Better choice of contraceptives can prevent breast cancer 更好地選擇避孕藥具可以預防乳腺癌

中文版谷歌中文翻譯(90% 準確率) | English translation
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Editor’s note: The title can be a bit misleading. Use any contraceptives do not help prevent breast cancer! The study merely indicates that some contraceptives although based on the same hormone progestins may have lower risk of promoting breast cancer compared to other progestin-based contraceptives . Progestin-based contraceptives have been known to increase risk of breast cancer for long.

The message is useful. Those who choose to use contraceptives can choose one that has a minimal side effect, particularly on the risk of breast cancer and other diseases such as cardiovascular diseases.

編者註:標題可能會引起誤解。 使用任何避孕藥具都無助於預防乳腺癌! 該研究僅表明某些避孕藥儘管基於相同的激素孕激素可能具有較低的罹患乳腺癌的風險,而其他基於孕激素的避孕藥卻可以增加乳腺癌的風險,這已為人們所熟知。

該消息很有用。 那些選擇使用避孕藥具的人可以選擇一種副作用最小的藥,尤其是對乳腺癌和其他疾病如心血管疾病的風險。

News Release 28-May-2021

An EPFL study into the distinct biological effects of different progestins on the breast shows that contraceptive-related breast cancer can be prevented by more informed choices about the composition of contraceptives.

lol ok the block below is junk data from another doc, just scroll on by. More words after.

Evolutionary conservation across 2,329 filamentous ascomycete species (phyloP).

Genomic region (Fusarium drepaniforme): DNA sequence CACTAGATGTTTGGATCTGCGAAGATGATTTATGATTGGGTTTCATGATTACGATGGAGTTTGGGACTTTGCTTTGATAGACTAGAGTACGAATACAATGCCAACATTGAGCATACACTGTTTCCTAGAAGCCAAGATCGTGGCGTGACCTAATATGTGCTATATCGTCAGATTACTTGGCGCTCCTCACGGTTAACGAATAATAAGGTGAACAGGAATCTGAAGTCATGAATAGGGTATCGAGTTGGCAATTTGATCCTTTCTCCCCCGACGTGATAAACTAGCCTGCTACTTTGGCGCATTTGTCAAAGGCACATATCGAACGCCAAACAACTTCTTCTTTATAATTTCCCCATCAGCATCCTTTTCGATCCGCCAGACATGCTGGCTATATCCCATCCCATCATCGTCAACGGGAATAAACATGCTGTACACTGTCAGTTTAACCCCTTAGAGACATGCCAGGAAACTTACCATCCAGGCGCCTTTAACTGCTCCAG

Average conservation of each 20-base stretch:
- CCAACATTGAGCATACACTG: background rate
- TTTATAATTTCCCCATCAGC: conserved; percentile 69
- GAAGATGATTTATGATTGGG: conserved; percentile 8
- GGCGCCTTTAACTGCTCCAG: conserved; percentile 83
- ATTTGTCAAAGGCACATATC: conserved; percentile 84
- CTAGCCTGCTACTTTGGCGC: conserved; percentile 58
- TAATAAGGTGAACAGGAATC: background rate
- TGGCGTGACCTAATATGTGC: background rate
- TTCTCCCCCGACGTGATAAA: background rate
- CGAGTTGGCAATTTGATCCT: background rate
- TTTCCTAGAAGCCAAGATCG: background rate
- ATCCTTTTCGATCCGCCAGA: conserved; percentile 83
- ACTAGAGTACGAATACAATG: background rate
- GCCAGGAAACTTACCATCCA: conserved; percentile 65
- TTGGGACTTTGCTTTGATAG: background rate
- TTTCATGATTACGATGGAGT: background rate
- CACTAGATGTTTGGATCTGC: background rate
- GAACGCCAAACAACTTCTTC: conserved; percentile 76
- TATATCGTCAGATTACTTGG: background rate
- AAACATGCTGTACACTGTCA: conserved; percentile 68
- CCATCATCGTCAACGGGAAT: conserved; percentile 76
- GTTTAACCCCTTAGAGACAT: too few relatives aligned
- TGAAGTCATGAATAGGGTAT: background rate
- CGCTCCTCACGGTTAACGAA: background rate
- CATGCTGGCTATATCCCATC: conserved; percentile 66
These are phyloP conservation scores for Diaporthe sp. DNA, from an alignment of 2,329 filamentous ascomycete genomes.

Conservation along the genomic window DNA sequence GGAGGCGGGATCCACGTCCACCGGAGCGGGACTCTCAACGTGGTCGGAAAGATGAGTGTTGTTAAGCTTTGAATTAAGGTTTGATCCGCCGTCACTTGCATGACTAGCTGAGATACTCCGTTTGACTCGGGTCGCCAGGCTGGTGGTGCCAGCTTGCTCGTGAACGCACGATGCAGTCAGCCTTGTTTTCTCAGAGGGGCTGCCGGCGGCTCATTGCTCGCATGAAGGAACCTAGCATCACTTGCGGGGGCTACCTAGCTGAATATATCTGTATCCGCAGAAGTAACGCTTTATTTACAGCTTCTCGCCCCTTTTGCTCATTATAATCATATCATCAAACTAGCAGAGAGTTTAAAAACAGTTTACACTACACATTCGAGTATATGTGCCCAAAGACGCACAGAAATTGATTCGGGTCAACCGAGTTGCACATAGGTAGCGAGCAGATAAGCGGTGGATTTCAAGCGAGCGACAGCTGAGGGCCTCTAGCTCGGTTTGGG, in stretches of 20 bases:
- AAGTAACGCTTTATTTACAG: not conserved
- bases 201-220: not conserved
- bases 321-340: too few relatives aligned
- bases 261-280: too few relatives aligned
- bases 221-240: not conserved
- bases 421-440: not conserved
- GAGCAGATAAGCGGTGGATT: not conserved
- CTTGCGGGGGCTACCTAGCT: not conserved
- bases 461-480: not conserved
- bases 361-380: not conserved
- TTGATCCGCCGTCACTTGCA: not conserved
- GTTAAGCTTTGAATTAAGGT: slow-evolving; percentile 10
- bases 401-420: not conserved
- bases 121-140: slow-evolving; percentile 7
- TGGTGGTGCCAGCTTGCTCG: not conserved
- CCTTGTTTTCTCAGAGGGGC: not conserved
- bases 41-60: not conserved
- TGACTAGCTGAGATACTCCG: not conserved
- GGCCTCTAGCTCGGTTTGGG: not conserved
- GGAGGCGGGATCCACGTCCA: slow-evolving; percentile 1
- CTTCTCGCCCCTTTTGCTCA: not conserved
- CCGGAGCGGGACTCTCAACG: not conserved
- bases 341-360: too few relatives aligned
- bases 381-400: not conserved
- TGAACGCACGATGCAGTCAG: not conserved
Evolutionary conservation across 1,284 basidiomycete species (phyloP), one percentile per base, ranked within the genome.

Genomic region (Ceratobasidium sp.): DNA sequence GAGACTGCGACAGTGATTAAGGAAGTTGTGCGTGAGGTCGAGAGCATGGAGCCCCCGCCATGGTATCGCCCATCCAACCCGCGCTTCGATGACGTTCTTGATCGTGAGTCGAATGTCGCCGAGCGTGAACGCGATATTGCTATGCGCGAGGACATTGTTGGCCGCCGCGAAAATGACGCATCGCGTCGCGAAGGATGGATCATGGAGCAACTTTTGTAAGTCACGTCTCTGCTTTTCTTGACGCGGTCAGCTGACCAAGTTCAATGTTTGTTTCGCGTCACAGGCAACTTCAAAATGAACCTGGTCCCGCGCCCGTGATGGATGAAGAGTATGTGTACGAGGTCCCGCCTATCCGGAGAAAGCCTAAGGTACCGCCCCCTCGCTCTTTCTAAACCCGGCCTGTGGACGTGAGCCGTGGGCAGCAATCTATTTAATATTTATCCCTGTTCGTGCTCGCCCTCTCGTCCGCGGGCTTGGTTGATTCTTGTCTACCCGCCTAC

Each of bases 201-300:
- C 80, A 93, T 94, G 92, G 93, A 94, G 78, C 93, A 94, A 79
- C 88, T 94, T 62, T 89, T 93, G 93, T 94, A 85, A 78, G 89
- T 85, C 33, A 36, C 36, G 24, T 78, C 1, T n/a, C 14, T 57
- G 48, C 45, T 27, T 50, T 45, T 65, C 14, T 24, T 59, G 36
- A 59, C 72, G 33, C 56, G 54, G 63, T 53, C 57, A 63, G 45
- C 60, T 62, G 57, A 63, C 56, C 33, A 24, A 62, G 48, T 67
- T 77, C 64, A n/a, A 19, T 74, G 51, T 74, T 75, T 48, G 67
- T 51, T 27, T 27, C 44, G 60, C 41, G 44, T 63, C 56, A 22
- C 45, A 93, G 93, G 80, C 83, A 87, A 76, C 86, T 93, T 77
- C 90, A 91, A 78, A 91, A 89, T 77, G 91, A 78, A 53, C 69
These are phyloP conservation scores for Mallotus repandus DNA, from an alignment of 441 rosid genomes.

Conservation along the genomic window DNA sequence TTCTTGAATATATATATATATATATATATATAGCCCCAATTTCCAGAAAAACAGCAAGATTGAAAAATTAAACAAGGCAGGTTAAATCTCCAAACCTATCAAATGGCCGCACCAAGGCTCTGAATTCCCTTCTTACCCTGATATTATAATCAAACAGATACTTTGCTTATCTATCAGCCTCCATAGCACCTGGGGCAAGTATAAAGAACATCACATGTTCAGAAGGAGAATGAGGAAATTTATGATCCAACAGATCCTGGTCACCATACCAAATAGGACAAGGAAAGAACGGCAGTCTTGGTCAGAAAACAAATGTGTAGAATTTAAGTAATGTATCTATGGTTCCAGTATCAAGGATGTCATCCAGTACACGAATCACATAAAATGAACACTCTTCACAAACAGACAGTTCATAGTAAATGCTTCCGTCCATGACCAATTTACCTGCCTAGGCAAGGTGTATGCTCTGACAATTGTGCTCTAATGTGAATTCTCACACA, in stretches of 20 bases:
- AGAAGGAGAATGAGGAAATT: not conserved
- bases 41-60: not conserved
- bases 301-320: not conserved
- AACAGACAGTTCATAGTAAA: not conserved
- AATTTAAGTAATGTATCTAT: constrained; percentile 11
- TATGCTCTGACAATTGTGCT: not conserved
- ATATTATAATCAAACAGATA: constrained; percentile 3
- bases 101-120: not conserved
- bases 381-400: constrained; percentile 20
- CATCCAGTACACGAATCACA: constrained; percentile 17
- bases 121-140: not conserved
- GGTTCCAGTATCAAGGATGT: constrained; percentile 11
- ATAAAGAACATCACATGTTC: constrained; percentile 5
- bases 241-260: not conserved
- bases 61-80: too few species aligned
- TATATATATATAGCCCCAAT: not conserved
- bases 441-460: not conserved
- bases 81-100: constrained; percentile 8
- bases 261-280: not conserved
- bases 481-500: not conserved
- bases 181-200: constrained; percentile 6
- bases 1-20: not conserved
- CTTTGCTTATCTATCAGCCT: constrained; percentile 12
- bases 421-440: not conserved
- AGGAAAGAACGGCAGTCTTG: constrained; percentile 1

Ecole Polytechnique Fédérale de Lausanne

Research News

IMAGE: Fluorescence stereo micrograph of a mouse mammary gland intraductally injected with normal human breast epithelial cells. Credit: Marie Shamseddin (EPFL). view more  Credit: EPFL

Hormonal contraceptives, e.g. the pill, the patch, and the vaginal ring, contain synthetic hormones that prevent pregnancy by either stopping ovulation, changing the cervical mucus to stop sperm from passing through the cervix and finding an egg, or changing the womb’s lining to prevent a fertilized egg from being implanted in it.

Despite their widespread use, hormonal contraceptives are known to increase the risk of breast cancer, which is the most common cause of cancer-related death among women worldwide, and also topped the list of most commonly diagnosed cancers in 2020.

The main component of hormonal contraceptives are progestins, which, mimic the female sex hormone progesterone. Progesterone is involved in a number of biological processes, including the menstrual cycle, pregnancy, and various aspects of fetal development, like brain programming.

Now, a team of scientists led by Professor Cathrin Brisken at EPFL’s School of Life Sciences, have taken a thorough and close look at the different biological effects that different progestins in hormonal contraceptives have on the breast tissue – the mammary epithelium. The work is published in EMBO Molecular Medicine.

“Although we know how different contraceptive formulations affect the cardiovascular system, we know little about their effects on the breast,” says Brisken. “So we developed new approaches to compare the most commonly used progestins in different hormonal contraceptives and were surprised to find that some of them stimulate cell proliferation in the breast – while others do not.”